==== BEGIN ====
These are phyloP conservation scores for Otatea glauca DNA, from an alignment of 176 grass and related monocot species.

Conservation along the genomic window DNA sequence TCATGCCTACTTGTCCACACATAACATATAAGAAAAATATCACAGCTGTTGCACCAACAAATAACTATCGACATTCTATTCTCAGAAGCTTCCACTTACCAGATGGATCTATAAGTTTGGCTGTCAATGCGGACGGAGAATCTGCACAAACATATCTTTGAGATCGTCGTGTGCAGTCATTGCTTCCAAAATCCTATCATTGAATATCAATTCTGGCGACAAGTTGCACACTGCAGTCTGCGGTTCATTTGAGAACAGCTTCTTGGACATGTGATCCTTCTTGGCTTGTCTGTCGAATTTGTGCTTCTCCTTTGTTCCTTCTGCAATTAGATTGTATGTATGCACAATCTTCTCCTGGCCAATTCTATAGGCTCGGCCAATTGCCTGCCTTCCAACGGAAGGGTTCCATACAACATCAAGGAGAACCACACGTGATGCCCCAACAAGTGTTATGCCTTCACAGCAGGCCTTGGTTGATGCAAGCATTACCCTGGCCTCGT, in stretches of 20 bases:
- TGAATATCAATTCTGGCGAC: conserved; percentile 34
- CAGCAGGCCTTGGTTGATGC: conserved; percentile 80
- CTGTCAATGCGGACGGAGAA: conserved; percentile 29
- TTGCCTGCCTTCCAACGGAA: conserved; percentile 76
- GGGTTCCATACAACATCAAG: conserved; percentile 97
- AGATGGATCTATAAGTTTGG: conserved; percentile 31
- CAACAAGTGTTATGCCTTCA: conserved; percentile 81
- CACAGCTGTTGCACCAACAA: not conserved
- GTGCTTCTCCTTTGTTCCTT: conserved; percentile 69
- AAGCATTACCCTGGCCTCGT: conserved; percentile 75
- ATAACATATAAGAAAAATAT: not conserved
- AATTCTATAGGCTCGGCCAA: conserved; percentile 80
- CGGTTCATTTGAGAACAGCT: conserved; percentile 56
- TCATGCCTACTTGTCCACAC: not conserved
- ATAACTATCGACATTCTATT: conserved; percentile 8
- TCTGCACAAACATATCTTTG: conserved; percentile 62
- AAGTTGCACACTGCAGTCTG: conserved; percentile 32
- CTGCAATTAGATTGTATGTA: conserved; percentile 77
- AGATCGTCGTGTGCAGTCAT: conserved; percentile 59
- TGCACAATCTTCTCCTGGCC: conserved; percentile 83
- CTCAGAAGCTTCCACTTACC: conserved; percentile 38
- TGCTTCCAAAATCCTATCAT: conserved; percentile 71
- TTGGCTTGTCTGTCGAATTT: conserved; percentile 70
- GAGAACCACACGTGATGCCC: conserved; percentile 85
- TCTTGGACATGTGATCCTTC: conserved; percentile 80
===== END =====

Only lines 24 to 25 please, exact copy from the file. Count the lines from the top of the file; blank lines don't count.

- TGCTTCCAAAATCCTATCAT: conserved; percentile 71
- TTGGCTTGTCTGTCGAATTT: conserved; percentile 70